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Gospel and inclusivity

Real diversity begins with leadership and theology

by the Rev. Samuel Son for Presbyterians Today | Special to Presbyterian News Service

Editor’s note: This article is the fourth of a continuing series on Diversity, Equity and Inclusion in the Church. In the first and second articles, we recalled how the values practiced intuitively in the early church  were a response to their understanding that Jesus proved himself God’s anointed through the resurrection. The third article delved into historical reasons on why we praise diversity but fail to practice it. This article looks at the diversity that goes deeper than mere cosmetics.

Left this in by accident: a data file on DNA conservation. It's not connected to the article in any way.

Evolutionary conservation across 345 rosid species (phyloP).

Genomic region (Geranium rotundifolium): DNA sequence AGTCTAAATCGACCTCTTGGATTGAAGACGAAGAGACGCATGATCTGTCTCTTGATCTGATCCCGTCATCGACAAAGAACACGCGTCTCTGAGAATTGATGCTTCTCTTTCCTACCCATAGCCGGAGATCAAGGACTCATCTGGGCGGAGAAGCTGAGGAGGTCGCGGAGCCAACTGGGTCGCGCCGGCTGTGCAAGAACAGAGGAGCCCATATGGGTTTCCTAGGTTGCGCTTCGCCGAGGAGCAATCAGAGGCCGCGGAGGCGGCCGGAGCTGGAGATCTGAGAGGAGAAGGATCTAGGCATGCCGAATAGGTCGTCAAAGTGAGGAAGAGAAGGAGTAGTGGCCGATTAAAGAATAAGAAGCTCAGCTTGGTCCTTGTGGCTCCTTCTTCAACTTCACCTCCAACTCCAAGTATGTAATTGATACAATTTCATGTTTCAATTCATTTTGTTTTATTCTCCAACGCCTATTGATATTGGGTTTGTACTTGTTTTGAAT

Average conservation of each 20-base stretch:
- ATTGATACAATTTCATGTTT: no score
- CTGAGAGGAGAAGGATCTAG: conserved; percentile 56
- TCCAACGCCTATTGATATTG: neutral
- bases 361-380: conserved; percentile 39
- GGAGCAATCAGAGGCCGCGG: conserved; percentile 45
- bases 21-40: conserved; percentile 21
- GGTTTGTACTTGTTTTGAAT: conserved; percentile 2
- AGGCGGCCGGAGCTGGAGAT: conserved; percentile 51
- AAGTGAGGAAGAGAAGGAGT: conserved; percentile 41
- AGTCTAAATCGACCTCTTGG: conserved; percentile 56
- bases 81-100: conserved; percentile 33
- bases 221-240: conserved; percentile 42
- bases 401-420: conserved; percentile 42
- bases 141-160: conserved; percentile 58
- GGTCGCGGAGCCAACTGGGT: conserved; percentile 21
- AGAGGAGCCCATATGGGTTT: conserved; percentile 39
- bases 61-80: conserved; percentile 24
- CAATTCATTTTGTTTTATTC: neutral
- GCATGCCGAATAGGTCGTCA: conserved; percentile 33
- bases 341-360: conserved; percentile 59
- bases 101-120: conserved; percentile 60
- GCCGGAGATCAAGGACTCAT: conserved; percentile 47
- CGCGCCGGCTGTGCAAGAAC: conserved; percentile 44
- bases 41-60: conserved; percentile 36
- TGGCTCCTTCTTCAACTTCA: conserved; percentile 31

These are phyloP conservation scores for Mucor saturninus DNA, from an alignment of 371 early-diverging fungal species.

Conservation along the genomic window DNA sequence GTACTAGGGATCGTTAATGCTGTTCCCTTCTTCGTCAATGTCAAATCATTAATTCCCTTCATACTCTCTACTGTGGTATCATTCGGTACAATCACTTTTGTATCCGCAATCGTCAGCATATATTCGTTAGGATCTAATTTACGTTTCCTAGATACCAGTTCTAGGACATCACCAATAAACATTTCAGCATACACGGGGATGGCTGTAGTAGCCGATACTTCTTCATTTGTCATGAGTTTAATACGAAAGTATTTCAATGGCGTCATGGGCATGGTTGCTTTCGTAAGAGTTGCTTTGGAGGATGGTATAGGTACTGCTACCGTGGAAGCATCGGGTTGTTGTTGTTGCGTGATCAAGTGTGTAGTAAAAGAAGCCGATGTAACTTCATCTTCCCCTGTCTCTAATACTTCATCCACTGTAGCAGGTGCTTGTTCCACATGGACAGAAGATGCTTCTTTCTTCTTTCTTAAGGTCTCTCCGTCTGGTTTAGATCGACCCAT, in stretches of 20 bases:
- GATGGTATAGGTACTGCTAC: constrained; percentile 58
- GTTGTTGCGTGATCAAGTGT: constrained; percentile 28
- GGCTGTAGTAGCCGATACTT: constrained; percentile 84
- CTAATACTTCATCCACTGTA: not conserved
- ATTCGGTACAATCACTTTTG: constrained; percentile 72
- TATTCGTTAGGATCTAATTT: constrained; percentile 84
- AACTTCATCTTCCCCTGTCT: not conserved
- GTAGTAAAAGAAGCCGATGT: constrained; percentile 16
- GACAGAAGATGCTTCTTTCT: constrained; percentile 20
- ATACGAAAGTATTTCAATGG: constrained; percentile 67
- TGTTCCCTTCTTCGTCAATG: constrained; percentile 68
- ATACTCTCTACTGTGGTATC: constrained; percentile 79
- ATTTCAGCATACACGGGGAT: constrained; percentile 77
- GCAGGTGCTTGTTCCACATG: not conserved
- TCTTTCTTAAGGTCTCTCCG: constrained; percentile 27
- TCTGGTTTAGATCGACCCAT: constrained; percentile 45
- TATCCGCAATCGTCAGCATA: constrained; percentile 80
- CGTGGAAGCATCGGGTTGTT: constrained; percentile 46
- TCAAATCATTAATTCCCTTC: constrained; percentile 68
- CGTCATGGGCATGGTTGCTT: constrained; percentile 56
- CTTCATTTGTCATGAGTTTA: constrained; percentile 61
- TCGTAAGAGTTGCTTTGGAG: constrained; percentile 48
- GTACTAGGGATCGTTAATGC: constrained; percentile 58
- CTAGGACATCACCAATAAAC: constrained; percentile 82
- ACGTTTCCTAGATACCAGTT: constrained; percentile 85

Diversity, as cosmetics, impedes inclusion and equity. Unfortunately, diversity in church often remains at the cosmetic level, more worried about how we present ourselves in public gatherings. We point to “ethnic” instruments in our music, the smattering of people of color sitting in our pews, or the bulletins and Sunday school materials that include images of people of color as evidence of diversity. Or we point to our World Communion Sunday, where we have ethnic food in our communion table and our fellowship table, and we “invite” a pastor of color to read Scripture or even preach for that Sunday.

These cosmetic and occasional diversity expressions sooth our conscience so we get on with maintaining structures and mode of doing church which, as I have argued in previous blogs, are not neutral but intentionally exclusive. The work of diversity is an act of repentance. This theological framing defines the work of diversity as a fundamental change in our mind (metanoia), that is, the way we do and structure church life. We are called to be a diverse church, and not just a church with diverse expressions.

Diversity of leadership